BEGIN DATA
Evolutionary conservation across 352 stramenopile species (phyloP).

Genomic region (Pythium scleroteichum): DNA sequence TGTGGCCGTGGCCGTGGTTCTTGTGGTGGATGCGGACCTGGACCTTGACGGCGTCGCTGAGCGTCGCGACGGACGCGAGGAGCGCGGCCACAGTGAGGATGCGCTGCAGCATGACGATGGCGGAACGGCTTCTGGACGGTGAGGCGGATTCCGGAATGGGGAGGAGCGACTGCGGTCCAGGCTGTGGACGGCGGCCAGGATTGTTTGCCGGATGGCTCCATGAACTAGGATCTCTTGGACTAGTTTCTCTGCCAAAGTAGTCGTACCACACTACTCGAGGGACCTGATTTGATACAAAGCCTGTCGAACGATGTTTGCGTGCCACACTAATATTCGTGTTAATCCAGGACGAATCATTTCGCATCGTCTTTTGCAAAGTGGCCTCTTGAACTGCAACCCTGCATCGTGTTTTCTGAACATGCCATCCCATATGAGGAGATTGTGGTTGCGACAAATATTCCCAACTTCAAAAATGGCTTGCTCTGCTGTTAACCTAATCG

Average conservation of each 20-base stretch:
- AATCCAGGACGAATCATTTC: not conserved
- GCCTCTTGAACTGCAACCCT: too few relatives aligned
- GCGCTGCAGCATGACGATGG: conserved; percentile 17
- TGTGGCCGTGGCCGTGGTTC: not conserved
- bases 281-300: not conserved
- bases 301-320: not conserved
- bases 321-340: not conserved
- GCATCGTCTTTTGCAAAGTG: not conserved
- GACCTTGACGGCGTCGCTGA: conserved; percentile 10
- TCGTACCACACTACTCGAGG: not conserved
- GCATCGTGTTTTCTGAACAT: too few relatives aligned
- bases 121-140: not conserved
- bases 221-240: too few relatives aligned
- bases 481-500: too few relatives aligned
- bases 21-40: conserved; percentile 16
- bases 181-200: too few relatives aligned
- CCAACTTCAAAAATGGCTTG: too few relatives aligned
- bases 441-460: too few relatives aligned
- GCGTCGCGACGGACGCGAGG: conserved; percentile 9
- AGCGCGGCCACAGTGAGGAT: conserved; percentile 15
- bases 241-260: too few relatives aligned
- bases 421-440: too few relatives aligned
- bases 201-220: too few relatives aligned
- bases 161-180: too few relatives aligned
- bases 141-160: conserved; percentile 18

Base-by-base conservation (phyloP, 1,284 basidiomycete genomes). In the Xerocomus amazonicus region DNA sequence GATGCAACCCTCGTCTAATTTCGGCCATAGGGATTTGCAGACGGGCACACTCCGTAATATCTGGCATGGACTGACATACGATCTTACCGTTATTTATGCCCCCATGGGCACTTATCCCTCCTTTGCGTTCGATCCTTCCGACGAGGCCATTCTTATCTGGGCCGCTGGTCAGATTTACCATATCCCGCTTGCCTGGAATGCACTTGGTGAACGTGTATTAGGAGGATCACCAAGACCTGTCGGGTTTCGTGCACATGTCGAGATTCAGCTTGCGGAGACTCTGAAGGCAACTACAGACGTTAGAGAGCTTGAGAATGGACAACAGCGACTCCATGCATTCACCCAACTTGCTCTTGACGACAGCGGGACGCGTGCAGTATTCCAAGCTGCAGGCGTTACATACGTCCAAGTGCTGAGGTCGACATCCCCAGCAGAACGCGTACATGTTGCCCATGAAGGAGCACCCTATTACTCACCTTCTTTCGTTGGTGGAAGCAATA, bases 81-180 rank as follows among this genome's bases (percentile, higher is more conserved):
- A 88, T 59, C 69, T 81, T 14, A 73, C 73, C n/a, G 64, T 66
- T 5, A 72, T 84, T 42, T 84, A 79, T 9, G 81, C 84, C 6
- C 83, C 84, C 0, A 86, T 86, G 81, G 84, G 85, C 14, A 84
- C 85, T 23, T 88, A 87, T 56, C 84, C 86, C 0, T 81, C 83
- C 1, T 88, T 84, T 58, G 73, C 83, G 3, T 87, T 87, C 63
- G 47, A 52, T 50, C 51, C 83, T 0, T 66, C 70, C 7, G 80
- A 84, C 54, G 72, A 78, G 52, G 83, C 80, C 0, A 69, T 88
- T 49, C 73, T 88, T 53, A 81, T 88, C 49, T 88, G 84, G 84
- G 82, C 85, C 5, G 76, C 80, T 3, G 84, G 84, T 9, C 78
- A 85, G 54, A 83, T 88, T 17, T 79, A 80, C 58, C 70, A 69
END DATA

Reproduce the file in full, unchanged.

Evolutionary conservation across 352 stramenopile species (phyloP).

Genomic region (Pythium scleroteichum): DNA sequence TGTGGCCGTGGCCGTGGTTCTTGTGGTGGATGCGGACCTGGACCTTGACGGCGTCGCTGAGCGTCGCGACGGACGCGAGGAGCGCGGCCACAGTGAGGATGCGCTGCAGCATGACGATGGCGGAACGGCTTCTGGACGGTGAGGCGGATTCCGGAATGGGGAGGAGCGACTGCGGTCCAGGCTGTGGACGGCGGCCAGGATTGTTTGCCGGATGGCTCCATGAACTAGGATCTCTTGGACTAGTTTCTCTGCCAAAGTAGTCGTACCACACTACTCGAGGGACCTGATTTGATACAAAGCCTGTCGAACGATGTTTGCGTGCCACACTAATATTCGTGTTAATCCAGGACGAATCATTTCGCATCGTCTTTTGCAAAGTGGCCTCTTGAACTGCAACCCTGCATCGTGTTTTCTGAACATGCCATCCCATATGAGGAGATTGTGGTTGCGACAAATATTCCCAACTTCAAAAATGGCTTGCTCTGCTGTTAACCTAATCG

Average conservation of each 20-base stretch:
- AATCCAGGACGAATCATTTC: not conserved
- GCCTCTTGAACTGCAACCCT: too few relatives aligned
- GCGCTGCAGCATGACGATGG: conserved; percentile 17
- TGTGGCCGTGGCCGTGGTTC: not conserved
- bases 281-300: not conserved
- bases 301-320: not conserved
- bases 321-340: not conserved
- GCATCGTCTTTTGCAAAGTG: not conserved
- GACCTTGACGGCGTCGCTGA: conserved; percentile 10
- TCGTACCACACTACTCGAGG: not conserved
- GCATCGTGTTTTCTGAACAT: too few relatives aligned
- bases 121-140: not conserved
- bases 221-240: too few relatives aligned
- bases 481-500: too few relatives aligned
- bases 21-40: conserved; percentile 16
- bases 181-200: too few relatives aligned
- CCAACTTCAAAAATGGCTTG: too few relatives aligned
- bases 441-460: too few relatives aligned
- GCGTCGCGACGGACGCGAGG: conserved; percentile 9
- AGCGCGGCCACAGTGAGGAT: conserved; percentile 15
- bases 241-260: too few relatives aligned
- bases 421-440: too few relatives aligned
- bases 201-220: too few relatives aligned
- bases 161-180: too few relatives aligned
- bases 141-160: conserved; percentile 18

Base-by-base conservation (phyloP, 1,284 basidiomycete genomes). In the Xerocomus amazonicus region DNA sequence GATGCAACCCTCGTCTAATTTCGGCCATAGGGATTTGCAGACGGGCACACTCCGTAATATCTGGCATGGACTGACATACGATCTTACCGTTATTTATGCCCCCATGGGCACTTATCCCTCCTTTGCGTTCGATCCTTCCGACGAGGCCATTCTTATCTGGGCCGCTGGTCAGATTTACCATATCCCGCTTGCCTGGAATGCACTTGGTGAACGTGTATTAGGAGGATCACCAAGACCTGTCGGGTTTCGTGCACATGTCGAGATTCAGCTTGCGGAGACTCTGAAGGCAACTACAGACGTTAGAGAGCTTGAGAATGGACAACAGCGACTCCATGCATTCACCCAACTTGCTCTTGACGACAGCGGGACGCGTGCAGTATTCCAAGCTGCAGGCGTTACATACGTCCAAGTGCTGAGGTCGACATCCCCAGCAGAACGCGTACATGTTGCCCATGAAGGAGCACCCTATTACTCACCTTCTTTCGTTGGTGGAAGCAATA, bases 81-180 rank as follows among this genome's bases (percentile, higher is more conserved):
- A 88, T 59, C 69, T 81, T 14, A 73, C 73, C n/a, G 64, T 66
- T 5, A 72, T 84, T 42, T 84, A 79, T 9, G 81, C 84, C 6
- C 83, C 84, C 0, A 86, T 86, G 81, G 84, G 85, C 14, A 84
- C 85, T 23, T 88, A 87, T 56, C 84, C 86, C 0, T 81, C 83
- C 1, T 88, T 84, T 58, G 73, C 83, G 3, T 87, T 87, C 63
- G 47, A 52, T 50, C 51, C 83, T 0, T 66, C 70, C 7, G 80
- A 84, C 54, G 72, A 78, G 52, G 83, C 80, C 0, A 69, T 88
- T 49, C 73, T 88, T 53, A 81, T 88, C 49, T 88, G 84, G 84
- G 82, C 85, C 5, G 76, C 80, T 3, G 84, G 84, T 9, C 78
- A 85, G 54, A 83, T 88, T 17, T 79, A 80, C 58, C 70, A 69